10 ways to reduce stress
1. Yoga is one way to help you manage stress.
2. Spend time in nature
3. Exercise-it doesn’t have to be strenuous, you just have to move
4. Meditation is also a great tool because your blood pressure lowers, your heart rate lowers, and your cortisol levels lower. That is one of the reasons why I recommend meditation everyday. If you are new to it, I suggest starting during the middle of the day, even if you can only start for 2-5 minutes at a time. Even five minutes a day is going to lower your cortisol and be really beneficial.
If you’re new to meditation, I recommend starting off in the middle of the day instead of before bed. Anything new done before bed can cause anxiety, which we don’t want because that will release cortisol.
5. Morning routine
I used to wake up when my son woke up crying. I would rush in to get him and that’s how I started my day. Talk about stressful! Waking up like that causes your cortisol levels to spike really high first thing in the morning and it's really hard to lower it after that.
Same with waking up to an alarm. Alarms mean stress, right? Ideally, you go to bed early enough that you are going to wake up naturally without an alarm clock.
I started something called the “Miracle Morning” that I learned from Hall Elrod and it has totally changed my life. Now I meditate and then walk my dog in the morning before my son wakes up.
It’s important to start your day in a peaceful and relaxing way so that you’re set up for healthy cortisol levels throughout the day. Then your cortisol will lower naturally at night so that you can get a great night's sleep!
6. Bedtime routine
A bedtime routine is also going to help you wind down at night and lower your cortisol levels. That's why I suggest a “power down hour “ where you stay away from screens for the hour before bed.
Instead, do relaxing things like listening to calming music, reading a book, or meditating.
7. Recovery breaks
An easy way to lower your cortisol levels during the day is to take recovery breaks. Every 90 minutes or so, schedule a break. Take 10-15 minutes away from your desk and do some deep breathing or stand outside in the sunshine. Of course you’ll want to go to the bathroom and get water, too. But scrolling through social media or making phone calls does not count as de-stressing!
In the book Essentialism by Greg McKeown, he talks about play and how important it is for creativity for our work and also for lowering stress. He defines play as doing something just for the joy of it. This has been a great reminder for me because I am guilty of choosing work over play many days.
Luckily my first business coach, Katie Wood, told me that taking time to play and have fun will help my business be successful in the long run. She reasoned with me that if you don’t ever play, you’re going to get burned out and quit because the sacrifice isn’t worth it. Thanks Katie, I had the best summer of my life since having a kid when I worked with her. I went mountain biking and hiking or did yoga every work day while also growing my business.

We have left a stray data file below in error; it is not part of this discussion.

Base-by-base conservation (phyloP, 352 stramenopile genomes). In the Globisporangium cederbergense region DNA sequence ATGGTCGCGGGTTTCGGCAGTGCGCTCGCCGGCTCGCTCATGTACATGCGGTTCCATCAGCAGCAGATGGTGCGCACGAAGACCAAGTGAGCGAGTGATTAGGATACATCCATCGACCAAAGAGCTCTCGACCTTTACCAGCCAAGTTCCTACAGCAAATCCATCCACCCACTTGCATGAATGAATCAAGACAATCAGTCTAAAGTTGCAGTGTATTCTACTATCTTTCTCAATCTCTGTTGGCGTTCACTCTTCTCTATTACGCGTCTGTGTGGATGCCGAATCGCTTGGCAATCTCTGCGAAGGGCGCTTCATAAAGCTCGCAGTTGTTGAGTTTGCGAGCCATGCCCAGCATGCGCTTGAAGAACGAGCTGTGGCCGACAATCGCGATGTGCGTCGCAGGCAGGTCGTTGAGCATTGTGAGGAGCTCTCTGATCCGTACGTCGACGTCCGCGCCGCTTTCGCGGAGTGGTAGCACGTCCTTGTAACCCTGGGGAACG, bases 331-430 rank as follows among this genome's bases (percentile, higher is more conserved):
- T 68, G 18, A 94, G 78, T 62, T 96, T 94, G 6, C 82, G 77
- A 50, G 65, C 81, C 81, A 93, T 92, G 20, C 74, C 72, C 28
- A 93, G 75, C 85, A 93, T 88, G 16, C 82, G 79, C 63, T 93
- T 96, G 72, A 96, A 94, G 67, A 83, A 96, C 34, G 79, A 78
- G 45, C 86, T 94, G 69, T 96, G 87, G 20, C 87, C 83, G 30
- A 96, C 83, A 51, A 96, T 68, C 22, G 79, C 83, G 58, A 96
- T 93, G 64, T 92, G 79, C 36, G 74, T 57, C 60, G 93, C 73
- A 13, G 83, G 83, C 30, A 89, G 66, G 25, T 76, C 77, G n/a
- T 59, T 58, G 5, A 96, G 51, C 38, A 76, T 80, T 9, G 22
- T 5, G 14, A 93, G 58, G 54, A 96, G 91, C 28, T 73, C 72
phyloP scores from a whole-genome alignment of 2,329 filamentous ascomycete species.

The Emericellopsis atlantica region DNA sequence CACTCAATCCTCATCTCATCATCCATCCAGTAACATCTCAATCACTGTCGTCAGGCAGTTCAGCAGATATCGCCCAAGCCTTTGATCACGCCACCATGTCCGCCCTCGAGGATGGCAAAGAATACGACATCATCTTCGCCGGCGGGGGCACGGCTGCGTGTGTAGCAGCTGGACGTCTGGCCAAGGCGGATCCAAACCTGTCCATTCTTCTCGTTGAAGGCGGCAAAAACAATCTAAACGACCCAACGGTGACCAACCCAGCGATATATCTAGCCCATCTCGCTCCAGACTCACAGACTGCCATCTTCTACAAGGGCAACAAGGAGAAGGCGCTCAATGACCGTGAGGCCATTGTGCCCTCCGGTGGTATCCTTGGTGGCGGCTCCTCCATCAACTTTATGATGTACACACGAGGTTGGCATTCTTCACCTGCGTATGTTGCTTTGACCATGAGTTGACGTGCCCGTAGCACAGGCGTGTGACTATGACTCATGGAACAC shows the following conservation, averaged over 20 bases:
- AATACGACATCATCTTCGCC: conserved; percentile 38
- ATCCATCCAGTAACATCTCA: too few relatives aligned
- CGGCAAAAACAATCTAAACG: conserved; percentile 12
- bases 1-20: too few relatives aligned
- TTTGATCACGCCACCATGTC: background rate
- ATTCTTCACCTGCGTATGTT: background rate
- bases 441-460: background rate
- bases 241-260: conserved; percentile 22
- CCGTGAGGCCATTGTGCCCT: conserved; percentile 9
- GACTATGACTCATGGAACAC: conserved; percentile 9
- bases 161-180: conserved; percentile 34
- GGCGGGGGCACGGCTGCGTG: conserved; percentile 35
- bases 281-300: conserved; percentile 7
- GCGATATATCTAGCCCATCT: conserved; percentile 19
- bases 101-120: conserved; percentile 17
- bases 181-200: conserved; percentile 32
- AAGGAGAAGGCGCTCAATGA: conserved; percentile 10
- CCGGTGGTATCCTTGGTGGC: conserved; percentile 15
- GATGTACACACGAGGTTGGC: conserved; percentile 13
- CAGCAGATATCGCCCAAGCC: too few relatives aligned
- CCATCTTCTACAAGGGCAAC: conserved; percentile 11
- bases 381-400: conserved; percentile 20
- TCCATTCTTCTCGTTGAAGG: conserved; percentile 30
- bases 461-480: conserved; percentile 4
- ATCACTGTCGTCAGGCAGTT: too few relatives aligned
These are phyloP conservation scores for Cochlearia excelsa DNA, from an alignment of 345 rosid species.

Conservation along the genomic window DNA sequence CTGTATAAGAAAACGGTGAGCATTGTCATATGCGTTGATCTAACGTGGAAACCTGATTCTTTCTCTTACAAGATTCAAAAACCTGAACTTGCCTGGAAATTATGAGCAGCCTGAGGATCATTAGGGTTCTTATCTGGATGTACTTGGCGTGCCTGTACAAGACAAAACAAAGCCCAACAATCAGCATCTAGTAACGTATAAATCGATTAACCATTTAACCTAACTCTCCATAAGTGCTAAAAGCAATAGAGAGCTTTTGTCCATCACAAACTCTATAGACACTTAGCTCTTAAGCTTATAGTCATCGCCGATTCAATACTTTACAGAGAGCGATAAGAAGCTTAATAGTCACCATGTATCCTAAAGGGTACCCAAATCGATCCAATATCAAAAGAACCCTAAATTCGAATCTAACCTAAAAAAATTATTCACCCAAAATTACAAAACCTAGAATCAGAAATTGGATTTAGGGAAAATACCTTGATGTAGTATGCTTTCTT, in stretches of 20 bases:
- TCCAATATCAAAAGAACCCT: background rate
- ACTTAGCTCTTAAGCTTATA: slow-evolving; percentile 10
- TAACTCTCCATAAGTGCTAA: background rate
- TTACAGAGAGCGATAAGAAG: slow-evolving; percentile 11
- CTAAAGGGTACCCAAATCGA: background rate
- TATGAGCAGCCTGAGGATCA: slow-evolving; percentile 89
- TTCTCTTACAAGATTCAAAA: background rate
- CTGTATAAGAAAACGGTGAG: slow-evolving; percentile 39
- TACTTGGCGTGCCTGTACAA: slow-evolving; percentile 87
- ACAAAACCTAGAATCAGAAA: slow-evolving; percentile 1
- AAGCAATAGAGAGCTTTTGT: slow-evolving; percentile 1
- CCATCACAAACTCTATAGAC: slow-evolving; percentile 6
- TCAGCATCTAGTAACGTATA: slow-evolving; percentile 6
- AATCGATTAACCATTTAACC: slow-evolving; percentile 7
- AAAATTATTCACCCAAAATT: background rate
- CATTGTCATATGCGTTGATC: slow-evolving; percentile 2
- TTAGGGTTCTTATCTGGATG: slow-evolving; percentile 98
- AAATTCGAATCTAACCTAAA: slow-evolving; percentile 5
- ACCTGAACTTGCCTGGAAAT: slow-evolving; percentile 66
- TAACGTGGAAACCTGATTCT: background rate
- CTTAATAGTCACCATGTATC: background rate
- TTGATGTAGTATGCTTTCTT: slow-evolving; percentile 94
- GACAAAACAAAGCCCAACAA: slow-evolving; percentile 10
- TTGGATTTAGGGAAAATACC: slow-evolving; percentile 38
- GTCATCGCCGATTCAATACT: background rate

One day while swerving through the trees on my mountain bike, I became inspired and wrote an entire blog post in my head. Talk about play inspiring creativity!
I took her advice and started living my dream life now. If you wait until you’re “successful,” it gets harder and harder to justify making time for play. Don't wait, make sure to have fun every day now and you will be successful and happy down the road.
EFT (emotional Freedom technique) or tapping is a technique that involves tapping on acupressure points on your body to help relieve physical pain and emotional stress. I don’t talk about it much (yet!) because it’s a little out there. But it’s something that has been helping me this past year and I think it’s a helpful tool.
Studies show that tapping lowers cortisol which is why it’s so helpful for anxiety as well as for sleep!
If you want to know more about tapping check out the Tapping Solution’s website.
Any time you’re feeling stressed, writing down or thinking about what you’re grateful will lift you out of that stress response and help you realize all the good things in your life. Taking the time in the morning and in the evening to be grateful will also lower your cortisol so you can sleep better at night. The 5 Minute Journal is a favorite of mine that has great prompts for being grateful and reflecting on your day.
I hope this post gives you some great ideas about how to lower your stress and cortisol levels so that you can sleep better at night. For my clients, I have more stress management tricks under my detective hat. If stress is keeping you awake at night, we can figure out how to manage it during the day so you sleep peacefully every night and wake up refreshed and full of energy every day.